Friday, April 23, 2010

Two Conferences, Two views of Unity

[4/24 Addendum: this post is not an endorsement of the theology of NT Wright and his very problematic views of justification, which undermine our confidence and freedom in the individual salvation that comes through Christ alone through faith alone. The proponents of T4G are responding to men like Wright, and rightly so. My argument here is for a more winsome model of conversation between the two camps, saturated with speaking the truth in love and humility, not in a spirit of arrogant superiority.]

Brett McCracken, writing in Christianity Today reflects on his experience in attending both the "Together for the Gospel" conference in Louisville, and the NT Wright conference at Wheaton College (Wheaton, IL). His reflections (an opinion piece, to be sure, and not reflective of CT) resonate with my blog posts last week (see 4/14). McCracken writes:

But there is a fundamental difference between the approaches of each group to unity. At T4G, which this year had the theme "The (Unadjusted) Gospel," unity often means keeping the heresies out. To be unified is to fight "together for the gospel" against the inroads, questions, and reexaminations that some Christians are undertaking. Speakers at the Wheaton conference at times had points of real disagreement with Wright (though they were all clearly on board with his main points and themes). T4G, by contrast, was more like a club patting each other on the back for their mutual buttressing of the "unadjusted gospel" against threats from various corners.

For the T4G folks, protecting disputed doctrines against heresy is where good theology is born. Clear thinking comes from friction and protestation, from Hegelian dialectics (R.C. Sproul spoke on this), but not from compromise. The Patristic Fathers got it right whenever they were ironing out disputed doctrines and fighting against heresy, said Ligon Duncan in his talk. But on matters that were not disputed, he said, their thought sometimes got muddled up.

The exact opposite point was made at the Wheaton Conference by Kevin Vanhoozer, professor of systematic theology at Wheaton, who suggested that theologians like Wright (and, presumably Christians in general) are more often correct in matters they collectively affirm than in matters they dispute. This statement reflects the contrasting spirit of the Wheaton Conference as regards unity: It's what we affirm that matters. Are we on the same page on the core issues? Can we agree on the claims of the creeds? Yes? Then let's hash out the details of theological minutia (which is definitely important) in a spirited, friendly debate as the people of God exercising the renewal of our minds (Rom. 12:2).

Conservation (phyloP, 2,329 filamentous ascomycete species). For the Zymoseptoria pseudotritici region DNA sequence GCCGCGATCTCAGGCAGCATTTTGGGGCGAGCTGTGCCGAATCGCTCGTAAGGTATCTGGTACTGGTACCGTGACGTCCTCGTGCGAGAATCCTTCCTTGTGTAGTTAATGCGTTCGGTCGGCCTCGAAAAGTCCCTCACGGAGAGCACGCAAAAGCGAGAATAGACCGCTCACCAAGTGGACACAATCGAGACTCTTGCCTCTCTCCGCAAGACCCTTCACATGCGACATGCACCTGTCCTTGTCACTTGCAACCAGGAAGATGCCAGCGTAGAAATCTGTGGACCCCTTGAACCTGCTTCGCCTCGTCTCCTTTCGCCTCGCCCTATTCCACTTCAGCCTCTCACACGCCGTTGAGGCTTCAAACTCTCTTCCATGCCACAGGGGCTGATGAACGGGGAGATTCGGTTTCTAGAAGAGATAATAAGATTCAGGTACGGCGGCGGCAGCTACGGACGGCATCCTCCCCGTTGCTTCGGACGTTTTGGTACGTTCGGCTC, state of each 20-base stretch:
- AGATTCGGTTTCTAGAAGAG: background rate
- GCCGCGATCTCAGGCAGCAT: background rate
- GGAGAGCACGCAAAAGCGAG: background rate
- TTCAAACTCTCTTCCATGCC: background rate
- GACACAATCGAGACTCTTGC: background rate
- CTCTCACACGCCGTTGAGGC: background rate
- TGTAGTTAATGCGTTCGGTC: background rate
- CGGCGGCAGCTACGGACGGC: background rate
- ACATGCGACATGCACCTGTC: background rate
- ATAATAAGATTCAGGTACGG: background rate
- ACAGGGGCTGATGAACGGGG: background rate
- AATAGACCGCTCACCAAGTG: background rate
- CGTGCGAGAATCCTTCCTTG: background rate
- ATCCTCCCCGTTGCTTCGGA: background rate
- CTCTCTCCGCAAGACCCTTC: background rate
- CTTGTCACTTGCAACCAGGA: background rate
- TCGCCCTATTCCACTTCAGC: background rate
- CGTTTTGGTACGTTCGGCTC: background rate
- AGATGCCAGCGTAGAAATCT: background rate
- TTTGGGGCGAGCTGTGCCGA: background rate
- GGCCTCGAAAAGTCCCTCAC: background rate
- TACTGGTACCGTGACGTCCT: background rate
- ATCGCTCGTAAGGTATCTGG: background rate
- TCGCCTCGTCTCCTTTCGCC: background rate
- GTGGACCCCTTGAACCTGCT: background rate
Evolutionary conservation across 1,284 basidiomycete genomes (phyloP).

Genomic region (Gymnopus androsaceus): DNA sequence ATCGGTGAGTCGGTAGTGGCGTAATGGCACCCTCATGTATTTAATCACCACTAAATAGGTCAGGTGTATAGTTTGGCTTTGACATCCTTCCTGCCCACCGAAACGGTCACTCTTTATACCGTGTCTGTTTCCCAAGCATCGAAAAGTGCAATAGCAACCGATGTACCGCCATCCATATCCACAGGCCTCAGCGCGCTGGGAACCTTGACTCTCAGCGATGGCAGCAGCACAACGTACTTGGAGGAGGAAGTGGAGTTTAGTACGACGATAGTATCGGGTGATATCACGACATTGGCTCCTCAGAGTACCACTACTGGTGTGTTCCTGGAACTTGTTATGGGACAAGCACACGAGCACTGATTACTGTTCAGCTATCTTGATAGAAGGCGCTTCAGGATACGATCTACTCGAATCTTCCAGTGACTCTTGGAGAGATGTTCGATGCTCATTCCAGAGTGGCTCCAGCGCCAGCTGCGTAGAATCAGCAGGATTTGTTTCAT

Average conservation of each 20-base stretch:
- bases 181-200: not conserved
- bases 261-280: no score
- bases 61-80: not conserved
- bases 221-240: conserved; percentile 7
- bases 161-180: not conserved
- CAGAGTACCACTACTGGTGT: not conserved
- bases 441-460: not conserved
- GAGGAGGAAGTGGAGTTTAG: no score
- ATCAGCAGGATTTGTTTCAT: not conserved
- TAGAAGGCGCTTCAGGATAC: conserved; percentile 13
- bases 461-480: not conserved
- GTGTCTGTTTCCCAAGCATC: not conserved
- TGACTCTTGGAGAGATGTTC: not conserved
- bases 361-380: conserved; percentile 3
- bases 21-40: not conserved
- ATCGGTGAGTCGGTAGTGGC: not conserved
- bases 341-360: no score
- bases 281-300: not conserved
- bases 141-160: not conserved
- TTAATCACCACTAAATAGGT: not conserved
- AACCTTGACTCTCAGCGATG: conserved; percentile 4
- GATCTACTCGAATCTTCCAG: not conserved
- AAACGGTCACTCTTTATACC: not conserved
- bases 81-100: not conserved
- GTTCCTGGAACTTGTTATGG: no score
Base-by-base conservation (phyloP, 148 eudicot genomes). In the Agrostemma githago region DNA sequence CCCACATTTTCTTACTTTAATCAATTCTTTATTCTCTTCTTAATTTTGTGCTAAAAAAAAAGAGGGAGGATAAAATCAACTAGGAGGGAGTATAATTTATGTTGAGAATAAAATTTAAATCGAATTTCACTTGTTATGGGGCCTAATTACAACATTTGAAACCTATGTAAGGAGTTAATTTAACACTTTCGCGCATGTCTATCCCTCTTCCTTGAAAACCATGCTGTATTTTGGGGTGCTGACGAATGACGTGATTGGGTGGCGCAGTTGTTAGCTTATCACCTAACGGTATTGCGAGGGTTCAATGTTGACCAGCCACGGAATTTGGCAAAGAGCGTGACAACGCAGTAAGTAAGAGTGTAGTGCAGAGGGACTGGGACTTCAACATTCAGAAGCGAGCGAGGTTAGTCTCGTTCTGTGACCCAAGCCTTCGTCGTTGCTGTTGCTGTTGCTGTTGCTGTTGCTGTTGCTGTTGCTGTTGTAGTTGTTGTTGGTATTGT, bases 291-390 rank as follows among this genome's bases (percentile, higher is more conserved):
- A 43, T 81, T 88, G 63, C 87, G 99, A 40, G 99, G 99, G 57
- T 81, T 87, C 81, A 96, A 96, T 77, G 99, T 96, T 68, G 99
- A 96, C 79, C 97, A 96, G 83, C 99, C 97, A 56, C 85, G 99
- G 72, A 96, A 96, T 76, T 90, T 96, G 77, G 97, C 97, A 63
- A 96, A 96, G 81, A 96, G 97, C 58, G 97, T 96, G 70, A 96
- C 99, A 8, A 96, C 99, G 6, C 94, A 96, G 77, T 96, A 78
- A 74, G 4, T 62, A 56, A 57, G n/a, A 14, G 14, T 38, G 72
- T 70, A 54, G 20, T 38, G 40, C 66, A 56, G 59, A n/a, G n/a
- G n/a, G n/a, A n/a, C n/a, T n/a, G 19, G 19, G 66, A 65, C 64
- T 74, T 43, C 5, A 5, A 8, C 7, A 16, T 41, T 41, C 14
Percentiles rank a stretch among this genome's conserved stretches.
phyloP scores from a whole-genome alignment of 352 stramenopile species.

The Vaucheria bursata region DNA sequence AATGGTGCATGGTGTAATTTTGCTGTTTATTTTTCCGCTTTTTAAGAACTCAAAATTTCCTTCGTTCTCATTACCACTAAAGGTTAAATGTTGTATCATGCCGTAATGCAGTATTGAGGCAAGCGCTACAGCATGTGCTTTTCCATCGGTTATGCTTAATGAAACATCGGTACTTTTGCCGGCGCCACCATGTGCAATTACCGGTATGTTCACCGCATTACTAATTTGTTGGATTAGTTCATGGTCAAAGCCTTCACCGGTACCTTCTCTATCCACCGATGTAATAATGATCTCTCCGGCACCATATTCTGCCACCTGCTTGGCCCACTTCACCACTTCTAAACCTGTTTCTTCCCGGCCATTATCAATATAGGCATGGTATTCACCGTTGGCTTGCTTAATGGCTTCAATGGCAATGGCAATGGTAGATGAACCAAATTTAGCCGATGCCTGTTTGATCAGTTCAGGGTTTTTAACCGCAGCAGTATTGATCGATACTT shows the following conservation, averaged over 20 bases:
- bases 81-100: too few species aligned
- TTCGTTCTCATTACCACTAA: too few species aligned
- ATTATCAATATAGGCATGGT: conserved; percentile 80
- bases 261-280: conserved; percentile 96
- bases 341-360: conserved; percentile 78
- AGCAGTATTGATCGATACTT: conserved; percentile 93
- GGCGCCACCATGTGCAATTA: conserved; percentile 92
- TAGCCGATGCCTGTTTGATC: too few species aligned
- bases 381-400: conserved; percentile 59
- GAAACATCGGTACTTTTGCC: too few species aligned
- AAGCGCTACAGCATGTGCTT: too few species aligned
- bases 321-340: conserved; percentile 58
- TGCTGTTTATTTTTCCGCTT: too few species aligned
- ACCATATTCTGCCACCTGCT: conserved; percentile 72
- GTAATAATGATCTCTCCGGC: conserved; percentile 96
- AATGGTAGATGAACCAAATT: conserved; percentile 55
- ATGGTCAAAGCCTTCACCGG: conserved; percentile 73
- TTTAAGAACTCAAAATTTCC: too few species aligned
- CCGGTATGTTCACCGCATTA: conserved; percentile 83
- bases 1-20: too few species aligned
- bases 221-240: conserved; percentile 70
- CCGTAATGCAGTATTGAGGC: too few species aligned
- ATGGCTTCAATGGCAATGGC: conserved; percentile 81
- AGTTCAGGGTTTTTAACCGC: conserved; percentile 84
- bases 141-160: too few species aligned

[side note: I would take Vanhoozer over any of the T4G guys any day! His theological sophistication is only matched by his desire to participate in the theodrama of the gospel.]

McCracken concludes:

The highlight of T4G for me was the singing of classic hymns like "And Can it Be" and "It is Well" with 7,000 fervent voices all in one accord. And at the Wheaton conference, I was most moved by a final prayer in a packed auditorium where hands were laid on Wright as we prayed for him and his ministry. It strikes me that unity is most viscerally experienced in moments like this: singing songs together, praying in concert, in fellowship with one another.

What if both conferences had merged and two seemingly antagonistic groups of Christians put aside their differences for a few minutes to just sing (in both conferences the hymn "Praise to the Lord, the Almighty" was sung), side-by-side, in worship of the triune God who gives the same grace through which all who follow Christ have been saved? That would be a unity the rulers of the world would truly be afraid of.

I think the "both conferences" kind of unity would be much more welcome from the Wheaton crowd than the Louisville crowd.

Brett McCracken blogs at The Search.

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